After consulting with the boys and girls at chemicalforums.com about how to produce an ethanol gas with a 300 ppm without having to buy a lot of fancy gear and thus finding out that it was more difficult then I initially thought I have reluctantly decided that I don’t think I will be able to pull it of. There for I have decided to work with what I got. What I got is air and a datasheet.
The data sheet provided by Figaro for the TGS822 only goes down to 50ppm, however the graph looks pretty logarithmic linear to me so I decided to add the 10-50ppm part my self making a bold assumption that it will be logarithmic linear in that interval as well.
From the data sheet we get the relation between RL and RS which is a voltage divider circuit.
From the graph in the data sheet we can also see that the resistance of the sensor in air is RS (air) = R0 * 19.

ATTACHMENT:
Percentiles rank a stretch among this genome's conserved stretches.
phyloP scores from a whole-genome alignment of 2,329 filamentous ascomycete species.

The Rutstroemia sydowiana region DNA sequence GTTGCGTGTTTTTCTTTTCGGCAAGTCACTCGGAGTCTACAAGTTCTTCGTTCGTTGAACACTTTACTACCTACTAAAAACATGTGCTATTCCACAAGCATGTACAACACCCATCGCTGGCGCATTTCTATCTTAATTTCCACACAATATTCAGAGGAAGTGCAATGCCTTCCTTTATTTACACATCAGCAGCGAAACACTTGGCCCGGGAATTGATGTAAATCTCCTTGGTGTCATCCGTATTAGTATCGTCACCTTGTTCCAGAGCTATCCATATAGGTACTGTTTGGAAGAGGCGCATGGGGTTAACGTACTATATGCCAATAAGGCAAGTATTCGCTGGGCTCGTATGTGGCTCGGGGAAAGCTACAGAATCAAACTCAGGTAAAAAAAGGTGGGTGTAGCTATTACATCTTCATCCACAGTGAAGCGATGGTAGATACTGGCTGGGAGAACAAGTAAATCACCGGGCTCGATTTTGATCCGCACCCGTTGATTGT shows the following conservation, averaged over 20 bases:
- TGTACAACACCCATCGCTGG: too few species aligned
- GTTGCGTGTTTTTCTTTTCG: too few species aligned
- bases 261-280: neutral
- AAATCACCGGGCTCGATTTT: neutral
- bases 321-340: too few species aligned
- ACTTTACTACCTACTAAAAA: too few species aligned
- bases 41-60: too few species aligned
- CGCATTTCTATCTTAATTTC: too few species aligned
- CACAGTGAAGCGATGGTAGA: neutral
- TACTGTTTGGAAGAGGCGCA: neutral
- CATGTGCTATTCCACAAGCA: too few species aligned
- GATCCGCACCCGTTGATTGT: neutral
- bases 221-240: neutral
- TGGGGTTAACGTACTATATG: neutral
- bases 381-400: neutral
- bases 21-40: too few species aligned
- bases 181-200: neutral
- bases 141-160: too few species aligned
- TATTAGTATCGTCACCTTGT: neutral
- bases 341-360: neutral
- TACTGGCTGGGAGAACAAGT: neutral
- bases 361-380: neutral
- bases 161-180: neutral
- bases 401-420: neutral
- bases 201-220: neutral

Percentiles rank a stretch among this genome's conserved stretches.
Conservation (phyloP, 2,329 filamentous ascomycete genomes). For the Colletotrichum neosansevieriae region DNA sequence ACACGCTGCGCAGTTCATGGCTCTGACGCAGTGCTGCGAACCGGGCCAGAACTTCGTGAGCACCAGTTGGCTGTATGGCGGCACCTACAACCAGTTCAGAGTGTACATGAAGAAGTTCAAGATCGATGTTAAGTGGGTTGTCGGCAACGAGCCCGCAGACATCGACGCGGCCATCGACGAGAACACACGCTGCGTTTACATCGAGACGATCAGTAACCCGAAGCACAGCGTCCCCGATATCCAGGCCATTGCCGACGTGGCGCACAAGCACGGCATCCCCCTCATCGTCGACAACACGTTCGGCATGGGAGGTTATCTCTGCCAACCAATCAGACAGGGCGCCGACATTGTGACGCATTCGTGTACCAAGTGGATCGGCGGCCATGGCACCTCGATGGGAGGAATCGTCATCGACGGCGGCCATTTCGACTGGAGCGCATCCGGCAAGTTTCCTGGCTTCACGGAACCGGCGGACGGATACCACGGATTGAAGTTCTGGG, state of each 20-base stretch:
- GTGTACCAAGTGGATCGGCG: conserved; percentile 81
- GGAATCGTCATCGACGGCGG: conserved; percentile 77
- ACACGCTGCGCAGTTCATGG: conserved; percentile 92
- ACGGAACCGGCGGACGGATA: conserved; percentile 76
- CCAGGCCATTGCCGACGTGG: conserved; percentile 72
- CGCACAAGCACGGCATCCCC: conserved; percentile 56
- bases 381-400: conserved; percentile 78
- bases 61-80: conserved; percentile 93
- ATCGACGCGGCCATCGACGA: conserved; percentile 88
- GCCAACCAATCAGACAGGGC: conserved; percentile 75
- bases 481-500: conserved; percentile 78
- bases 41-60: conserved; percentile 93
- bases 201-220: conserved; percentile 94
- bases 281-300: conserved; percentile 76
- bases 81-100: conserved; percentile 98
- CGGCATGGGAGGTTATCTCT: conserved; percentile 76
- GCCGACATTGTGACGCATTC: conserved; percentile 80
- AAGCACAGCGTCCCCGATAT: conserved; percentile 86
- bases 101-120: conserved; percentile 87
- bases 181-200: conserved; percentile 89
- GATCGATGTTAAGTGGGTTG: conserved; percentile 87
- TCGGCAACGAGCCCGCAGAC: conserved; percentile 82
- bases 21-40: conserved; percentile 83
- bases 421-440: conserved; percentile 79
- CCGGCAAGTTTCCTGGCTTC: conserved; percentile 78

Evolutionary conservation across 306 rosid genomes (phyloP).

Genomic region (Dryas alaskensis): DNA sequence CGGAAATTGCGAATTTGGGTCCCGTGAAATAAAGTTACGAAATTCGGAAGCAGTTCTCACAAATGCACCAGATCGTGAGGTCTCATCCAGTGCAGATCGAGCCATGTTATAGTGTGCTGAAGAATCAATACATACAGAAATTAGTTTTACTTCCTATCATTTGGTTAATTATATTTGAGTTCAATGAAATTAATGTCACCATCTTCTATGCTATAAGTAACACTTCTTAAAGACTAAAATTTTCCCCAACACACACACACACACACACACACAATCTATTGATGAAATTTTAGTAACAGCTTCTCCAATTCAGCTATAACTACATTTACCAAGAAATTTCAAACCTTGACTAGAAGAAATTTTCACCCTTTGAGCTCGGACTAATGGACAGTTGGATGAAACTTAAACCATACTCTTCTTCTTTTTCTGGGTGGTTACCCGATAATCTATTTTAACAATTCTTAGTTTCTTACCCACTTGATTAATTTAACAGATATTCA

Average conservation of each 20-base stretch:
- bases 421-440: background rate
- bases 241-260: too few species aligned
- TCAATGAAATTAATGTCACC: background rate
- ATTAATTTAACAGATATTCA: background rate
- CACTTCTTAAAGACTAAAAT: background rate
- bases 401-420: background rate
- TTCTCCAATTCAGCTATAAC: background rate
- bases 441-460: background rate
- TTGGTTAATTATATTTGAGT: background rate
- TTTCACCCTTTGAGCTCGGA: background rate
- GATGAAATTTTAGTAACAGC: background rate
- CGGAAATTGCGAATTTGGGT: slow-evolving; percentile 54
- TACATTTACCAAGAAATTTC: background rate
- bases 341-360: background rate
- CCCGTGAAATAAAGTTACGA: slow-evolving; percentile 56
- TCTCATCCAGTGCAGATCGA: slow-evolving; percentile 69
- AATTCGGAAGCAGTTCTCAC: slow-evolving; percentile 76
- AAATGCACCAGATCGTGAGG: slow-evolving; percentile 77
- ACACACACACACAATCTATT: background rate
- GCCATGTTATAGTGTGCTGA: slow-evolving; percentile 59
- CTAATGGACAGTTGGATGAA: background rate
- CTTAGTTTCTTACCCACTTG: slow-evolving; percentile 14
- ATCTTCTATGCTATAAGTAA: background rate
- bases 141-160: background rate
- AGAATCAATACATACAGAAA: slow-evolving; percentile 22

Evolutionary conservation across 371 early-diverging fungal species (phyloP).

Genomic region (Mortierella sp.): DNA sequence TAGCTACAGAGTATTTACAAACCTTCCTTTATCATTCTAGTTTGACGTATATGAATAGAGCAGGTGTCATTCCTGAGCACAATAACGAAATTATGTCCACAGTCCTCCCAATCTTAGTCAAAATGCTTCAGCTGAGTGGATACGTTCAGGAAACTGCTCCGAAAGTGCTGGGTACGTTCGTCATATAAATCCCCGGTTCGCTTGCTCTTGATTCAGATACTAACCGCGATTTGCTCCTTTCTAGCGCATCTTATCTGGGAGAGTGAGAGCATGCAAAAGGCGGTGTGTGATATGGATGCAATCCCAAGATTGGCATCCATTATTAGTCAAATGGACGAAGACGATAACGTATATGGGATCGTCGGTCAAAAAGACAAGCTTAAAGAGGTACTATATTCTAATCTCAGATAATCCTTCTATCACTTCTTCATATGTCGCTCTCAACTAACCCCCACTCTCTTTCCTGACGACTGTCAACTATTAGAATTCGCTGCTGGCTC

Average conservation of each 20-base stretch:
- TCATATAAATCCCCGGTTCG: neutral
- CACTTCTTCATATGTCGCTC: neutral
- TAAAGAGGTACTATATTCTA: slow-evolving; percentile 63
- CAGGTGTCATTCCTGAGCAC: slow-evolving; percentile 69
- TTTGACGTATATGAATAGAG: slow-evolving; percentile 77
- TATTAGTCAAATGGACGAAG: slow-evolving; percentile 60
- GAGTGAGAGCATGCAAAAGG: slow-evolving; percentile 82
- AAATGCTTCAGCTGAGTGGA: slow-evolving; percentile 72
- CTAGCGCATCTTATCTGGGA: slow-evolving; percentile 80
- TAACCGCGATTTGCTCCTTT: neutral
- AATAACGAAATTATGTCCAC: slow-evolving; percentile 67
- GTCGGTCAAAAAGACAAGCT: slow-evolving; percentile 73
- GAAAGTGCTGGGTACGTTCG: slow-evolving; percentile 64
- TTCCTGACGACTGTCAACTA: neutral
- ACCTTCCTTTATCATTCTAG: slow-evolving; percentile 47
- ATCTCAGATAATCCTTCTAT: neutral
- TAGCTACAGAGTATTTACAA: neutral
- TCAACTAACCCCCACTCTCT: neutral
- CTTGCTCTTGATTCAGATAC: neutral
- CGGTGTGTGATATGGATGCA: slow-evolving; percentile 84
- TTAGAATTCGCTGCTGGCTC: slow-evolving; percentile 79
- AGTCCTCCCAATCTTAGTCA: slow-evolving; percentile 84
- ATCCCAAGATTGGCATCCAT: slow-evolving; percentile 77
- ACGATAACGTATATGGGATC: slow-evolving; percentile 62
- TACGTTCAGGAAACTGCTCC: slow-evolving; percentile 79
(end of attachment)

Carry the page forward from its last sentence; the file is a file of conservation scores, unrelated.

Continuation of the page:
If we combine these two facts we can express R0 as a relation of RS (air) and the value of RS (air) can be deduced by reading the voltage of the sensor and using the voltage divider formula.
RS (air) / 19 = R0 in my case RS (air) = 78kΩ. => R0 = 4105Ω
When we have R0 we can make a table to relate resistance (RS) to ppm by reading the scaling factor of RS/R0 from the graph for different gas concentrations.
|Rs in air = 78000||Ro = 4105,26315789474|
|ppm||Scaling factor||Rs = Ro * Scaling factor|
The TGS822 sensor is affected by both temperatures and humidity and it should be complemented with a thermistor and hygrometer so that it is possible to compensate for temperature and humidity. I don’t have any thermistor or hygrometer yet but if we use the ”calculate R0 from RS (air)” every time we start the sensor then perhaps we will also compensate for temperature and humidity, this is something further experimenting will tell.